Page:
“A feud between Parisian men and women musicians was reported a few weeks ago by Transradio Press in one of its daily Women Make the News broadcasts... According to this source, the discord is “all due to the fact that women’s orchestras are now so popular (in the French capital) that some of the men musicians are having a tough time getting work in night clubs and cafes. The feud reached such a height recently that 16 police guards had to be called out to quell a riot. They found a young woman violinist holding a crowd of men, and using her violin case as a weapon of defense. The violinist, Estelle Francen, had just arrived at an assembly hall in Montmartre where hopeful musicians gather for bookings. A group of men musicians spied her and an angry shout rang out: ‘There is one of them!’ The men looked so threatening that Miss Francen turned and ran. They pursued her until she sought refuge in a subway entrance. For 20 minutes, she kept the men musicians back as she slashed vigorously with her violin case. The 16 gendarmes arrived just in time to save the girl musician from the angry mob of jobless men musicians.”
The issue of physical appearance, this time with a twist, is used in conjunction with economics in this quote from the December 1938 newsletter:
“Quoted from Musical Leader is an article concerning discrimination against women orchestral players by leading conductors who cannot throw tradition to the winds. But there is something more than tradition that prevents major orchestras from employing women. Lady patrons of symphony concerts are in the large majority. They go to symphony concerts to see an orchestra of men. There would be a big slump in attendance if the orchestra became a mixed affair. A woman’s symphony orchestra is a specific organization. A man’s orchestra should be manned by men, because this is the only way it can be maintained.”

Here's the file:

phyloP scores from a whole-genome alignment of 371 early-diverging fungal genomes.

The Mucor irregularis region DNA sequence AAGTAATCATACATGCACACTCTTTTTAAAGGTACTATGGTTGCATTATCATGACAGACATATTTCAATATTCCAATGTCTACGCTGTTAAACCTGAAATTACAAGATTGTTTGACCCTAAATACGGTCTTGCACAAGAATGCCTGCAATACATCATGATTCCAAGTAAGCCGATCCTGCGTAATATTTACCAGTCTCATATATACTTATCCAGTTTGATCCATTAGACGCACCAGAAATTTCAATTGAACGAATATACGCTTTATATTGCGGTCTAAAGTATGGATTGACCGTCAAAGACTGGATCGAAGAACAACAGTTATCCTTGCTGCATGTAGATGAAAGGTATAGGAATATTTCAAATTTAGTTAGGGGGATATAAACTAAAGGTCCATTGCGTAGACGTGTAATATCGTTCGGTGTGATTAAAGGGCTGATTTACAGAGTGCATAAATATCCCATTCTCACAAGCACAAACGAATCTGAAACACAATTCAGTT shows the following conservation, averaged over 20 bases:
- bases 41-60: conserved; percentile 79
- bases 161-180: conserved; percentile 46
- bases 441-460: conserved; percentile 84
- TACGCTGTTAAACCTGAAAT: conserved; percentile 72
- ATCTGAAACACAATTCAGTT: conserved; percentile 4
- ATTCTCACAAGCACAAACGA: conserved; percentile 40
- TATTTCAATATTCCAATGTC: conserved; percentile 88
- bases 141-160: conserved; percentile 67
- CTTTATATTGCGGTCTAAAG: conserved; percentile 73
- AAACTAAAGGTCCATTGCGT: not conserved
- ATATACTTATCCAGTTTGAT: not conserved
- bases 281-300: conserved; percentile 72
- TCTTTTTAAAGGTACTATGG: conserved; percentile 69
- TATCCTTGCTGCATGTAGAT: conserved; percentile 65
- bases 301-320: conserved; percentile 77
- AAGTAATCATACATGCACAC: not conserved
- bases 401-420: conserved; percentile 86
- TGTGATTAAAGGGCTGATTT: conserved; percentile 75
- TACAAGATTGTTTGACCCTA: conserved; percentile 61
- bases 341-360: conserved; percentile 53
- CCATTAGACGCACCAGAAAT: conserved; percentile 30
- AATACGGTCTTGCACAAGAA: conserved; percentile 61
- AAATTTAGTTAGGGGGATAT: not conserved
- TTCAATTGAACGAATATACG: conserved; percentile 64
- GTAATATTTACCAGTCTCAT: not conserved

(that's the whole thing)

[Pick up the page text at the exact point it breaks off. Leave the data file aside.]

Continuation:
Some of Petrides’s reports show that the prejudice against women in orchestras stemmed from a rather misguided form of chivalry. For example, these two excerpts from July 1937 and January 1938:
[from Wm. J. Henderson, NY music critic] “There is no good reason why women should not be employed in orchestras. The chief question to be asked is whether they can play as well as men. After that, other considerations may be taken up. Can a conductor enforce discipline among the women as well as he can among the men, or will they have recourse to tears when the hard-hearted one addresses the instrumental body in merciless rebuke? Can women endure the severe strain of long and repeated rehearsals?”
[Richard Czerwonky, Musical Observer] “Women orchestra players are not popular with conductors, mainly because the conductors do not feel at liberty to swear as occasion demands before them, as they do before a lot of men. A conductor, in the stress of rehearsal, cannot stop and delete his favorite remarks when things are not going so well, just because there are ladies present... No man who is a gentleman can [swear] without the instinct of apology when there are women around– and that is the main reason why women are not popular as members of symphony orchestras.”
Nevertheless, professional women musicians continued to increase in numbers, though even where accepted, they had a treacherous path to tread. The regard for modesty and beauty had never completely vanished, but presented new pitfalls in the modern era. Again from the Women in Music newsletter, April 1939:
[Paul Denis, Billboard NY editor] “Many are the problems confronting girl musicians in the popular music field. Girl dance band musicians must not smile at patrons, because they, the girls, may be misunderstood. They must not engage in friendly banter with male patrons near the bandstand because the women patrons may suspect that the girl musicians are trying to steal their men. The girl musicians must be dressed attractively but not flashily – so that they will impress as musicians and not as flirts. The leader of the girl band must be careful, too. She must be genial, and more attractive than the rest of the orchestra – but she, too, must be careful not to appear to be flirting with male patrons. Because of this situation, many high class hotels are afraid to book girl dance bands...”
Many articles appeared in the 1940's and 50's that, while appearing to be supportive of women instrumentalists, still reinforced many clichés and placed a disproportionate emphasis on appearance. This image, from the May 1946 issue of Etude Magazine, illustrates this well:
Ha. Ha. Ha.
last installment to come!